Sunday, March 8, 2009
Stoppard Lite ("Now with one-third the wit and intelligence!"). There are two kinds of clever plays: plays which are actually clever, and therefore smart, which make your average audience feel dumb; and plays which feel like they are actually clever, but are not, and are therefore designed to make an audience feel smart. Impressionism is the second kind of clever play. Like dots on a canvas which give the illusion of form when seen from a distance, the script of this play is nothing but pointillism writ large.
What doesn’t work. The writing: chatty dialogue does not a play make, though it does a teleplay make, and the author has extensive TV experience. The Africa flashback in which the author reveals that he has never even been to the Africa part of Epcot, never mind the real continent. The doubling (see below). A heavy directorial whack to your head at the end of Act One. The writing. The established fact that Irons’ character has known Allen for two years (this is a play, not a novel; two months tops, okay?). And did I mention the writing?
What works. The acting. The Magic Negro in Act Two. Actually all of Act Two, which plays like a single unit. Of course it’d mean a lot more if the characters in Act Two were the same as the ones in Act One, but they’re not. The Act One characters, with all their flashbacks and history and angst, are only glanced at in Act Two, which confirms the (cough) impression that Act One is filler designed to flesh out a simple idea so that it becomes a full evening. The overall effect is of eating one of those onion rings that's 80% batter and only 20% onion.
What good casting brings to a meh script. Credit casting agent Laura Stanczyk with getting the absolute best actors for a script like this, because Jeremy Irons and Joan Allen spend most of the play filling in nearly all the empty spaces in the script with color, depth, and conviction, like two experienced portrait painters confronted with a cartoon. The end result is greater than the words on the page: you not only feel like you actually know these people, you feel like they’re people, period. Which is no small achievement here. Most of the scenes in this play indicate, rather then expose, like a sketch indicates a sculpture. Allen and Irons breathe life into those indications until you could swear you were seeing something actually come alive.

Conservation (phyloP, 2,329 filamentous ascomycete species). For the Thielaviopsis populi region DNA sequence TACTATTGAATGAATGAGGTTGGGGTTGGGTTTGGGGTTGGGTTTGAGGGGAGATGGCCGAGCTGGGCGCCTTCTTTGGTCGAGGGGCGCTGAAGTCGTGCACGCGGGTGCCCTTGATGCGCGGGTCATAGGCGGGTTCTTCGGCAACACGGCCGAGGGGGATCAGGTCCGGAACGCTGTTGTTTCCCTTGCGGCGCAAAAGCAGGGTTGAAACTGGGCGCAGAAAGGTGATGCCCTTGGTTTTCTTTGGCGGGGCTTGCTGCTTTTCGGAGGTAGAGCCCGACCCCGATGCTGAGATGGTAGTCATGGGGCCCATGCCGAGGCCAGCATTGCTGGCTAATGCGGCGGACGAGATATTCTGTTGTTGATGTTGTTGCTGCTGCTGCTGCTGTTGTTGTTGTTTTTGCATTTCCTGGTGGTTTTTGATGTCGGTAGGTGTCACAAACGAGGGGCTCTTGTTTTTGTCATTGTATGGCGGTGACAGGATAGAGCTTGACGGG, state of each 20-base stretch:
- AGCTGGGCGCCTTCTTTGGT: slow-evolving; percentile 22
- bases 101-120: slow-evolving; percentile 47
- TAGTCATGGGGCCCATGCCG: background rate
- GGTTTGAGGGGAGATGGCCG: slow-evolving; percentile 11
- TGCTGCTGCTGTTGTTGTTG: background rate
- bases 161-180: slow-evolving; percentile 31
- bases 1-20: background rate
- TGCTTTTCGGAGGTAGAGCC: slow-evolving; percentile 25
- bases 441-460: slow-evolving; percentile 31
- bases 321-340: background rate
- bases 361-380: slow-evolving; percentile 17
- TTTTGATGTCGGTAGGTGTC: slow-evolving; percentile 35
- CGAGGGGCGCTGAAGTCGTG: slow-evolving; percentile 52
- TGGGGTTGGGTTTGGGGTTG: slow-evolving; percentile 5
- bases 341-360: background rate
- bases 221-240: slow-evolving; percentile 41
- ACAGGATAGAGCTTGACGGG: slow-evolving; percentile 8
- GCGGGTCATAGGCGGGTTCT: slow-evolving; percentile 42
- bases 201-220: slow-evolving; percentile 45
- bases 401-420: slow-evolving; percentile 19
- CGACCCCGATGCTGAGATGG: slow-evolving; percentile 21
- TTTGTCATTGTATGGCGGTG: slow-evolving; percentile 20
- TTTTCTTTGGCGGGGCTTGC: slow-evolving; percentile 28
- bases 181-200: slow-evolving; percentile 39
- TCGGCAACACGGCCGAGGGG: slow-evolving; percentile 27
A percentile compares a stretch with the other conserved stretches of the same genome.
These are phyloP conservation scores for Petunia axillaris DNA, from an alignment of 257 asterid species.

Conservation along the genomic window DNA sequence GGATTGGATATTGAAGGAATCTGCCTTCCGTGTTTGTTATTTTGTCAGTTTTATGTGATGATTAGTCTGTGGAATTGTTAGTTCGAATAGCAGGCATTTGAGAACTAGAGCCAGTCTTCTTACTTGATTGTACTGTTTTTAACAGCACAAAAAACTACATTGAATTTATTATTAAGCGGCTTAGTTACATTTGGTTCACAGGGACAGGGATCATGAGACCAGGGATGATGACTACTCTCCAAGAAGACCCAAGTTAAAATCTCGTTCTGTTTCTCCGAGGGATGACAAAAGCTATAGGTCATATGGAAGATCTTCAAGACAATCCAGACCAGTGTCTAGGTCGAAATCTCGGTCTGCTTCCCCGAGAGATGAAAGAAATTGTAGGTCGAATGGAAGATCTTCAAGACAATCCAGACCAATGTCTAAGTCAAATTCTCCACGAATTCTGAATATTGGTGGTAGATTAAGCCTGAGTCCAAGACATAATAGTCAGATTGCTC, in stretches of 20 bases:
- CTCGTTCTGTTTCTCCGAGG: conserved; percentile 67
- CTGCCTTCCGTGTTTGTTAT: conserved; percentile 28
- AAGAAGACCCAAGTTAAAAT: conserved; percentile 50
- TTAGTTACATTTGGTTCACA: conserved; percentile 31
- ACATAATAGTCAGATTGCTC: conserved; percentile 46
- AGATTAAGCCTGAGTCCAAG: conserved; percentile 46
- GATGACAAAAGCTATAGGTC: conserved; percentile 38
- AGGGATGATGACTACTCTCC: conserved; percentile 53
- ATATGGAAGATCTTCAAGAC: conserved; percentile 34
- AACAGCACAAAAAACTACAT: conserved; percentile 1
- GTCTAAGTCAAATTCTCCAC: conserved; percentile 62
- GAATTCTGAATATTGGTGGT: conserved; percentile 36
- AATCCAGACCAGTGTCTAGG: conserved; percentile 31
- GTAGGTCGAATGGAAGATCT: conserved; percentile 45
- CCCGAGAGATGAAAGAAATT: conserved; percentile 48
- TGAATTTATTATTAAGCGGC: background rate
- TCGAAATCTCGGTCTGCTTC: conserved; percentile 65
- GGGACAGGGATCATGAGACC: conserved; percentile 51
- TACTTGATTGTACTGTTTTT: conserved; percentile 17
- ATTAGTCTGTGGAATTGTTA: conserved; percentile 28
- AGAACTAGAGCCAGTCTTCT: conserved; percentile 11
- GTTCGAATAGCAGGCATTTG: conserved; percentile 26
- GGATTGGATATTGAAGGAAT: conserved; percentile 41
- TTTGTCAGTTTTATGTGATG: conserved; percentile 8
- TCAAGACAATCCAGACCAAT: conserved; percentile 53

What’s this about again? In Act Two, there’s an extended argument/discussion about the meaning of a painting -- what it means to the people viewing it, how we all in a sense see ourselves in a work of art, how we project ourselves and our desires or fears into art. It would be great if this was the theme of the entire play, but it isn’t. Oh, it’s indicated, like everything else. Which will make your average audience feel very smart when they realize: “Hey! She likes that mother/daughter painting because she’s the daughter in it! Brilliant!” To which I can only say “No –- sorry –- brilliant is when you don’t notice it because it’s organic.” (And remind me to take my own advice the next time I come up with a “brilliant” idea, okay?)
The misuses of doubling. Whether or not you believe that Robert Armin played both Cordelia and The Fool in the original production of King Lear, it makes thematic sense that the same actor plays both a rejected daughter and the one character onstage who keeps tweaking Lear about that rejection. (Even when he looks at the Fool, he sees Cordelia! Now THAT is brilliant!) But in this play, when Jeremy irons doubles as Joan Allen’s father and then a painter with whom she is involved, it makes you ask thematic questions the play never raises. Doubling by its nature indicates depth, so if you’re not going to write a script with any depth, then don’t double just because it saves money. Or if you have to do it to save money, then GIVE it depth. (It's called "rewriting," Michael Jacobs.) Is Joan Allen father-fixated? Is she attracted to painters? Is she priggish? (She refuses to pose nude.) All these are questions which could be addressed just enough for an audience to make the kind of connections which add depth to a script and a performance. But those questions are not addressed, any more than the implications of the Act One flashbacks are carried over to Act Two. It’s like the characters which were set up pre-intermission went off for a drink while a couple of different characters took the stage for the last 30 minutes.
And yet. There’s funny stuff here. Marsha Mason is a breath of fresh air. Andre DeShields is the best Magic Negro ever. And you will be engaged. You will laugh. You will want these people to get together. You will want to get teary-eyed when they finally kiss. And like the actors onstage, you will have to do most of the work to make that happen.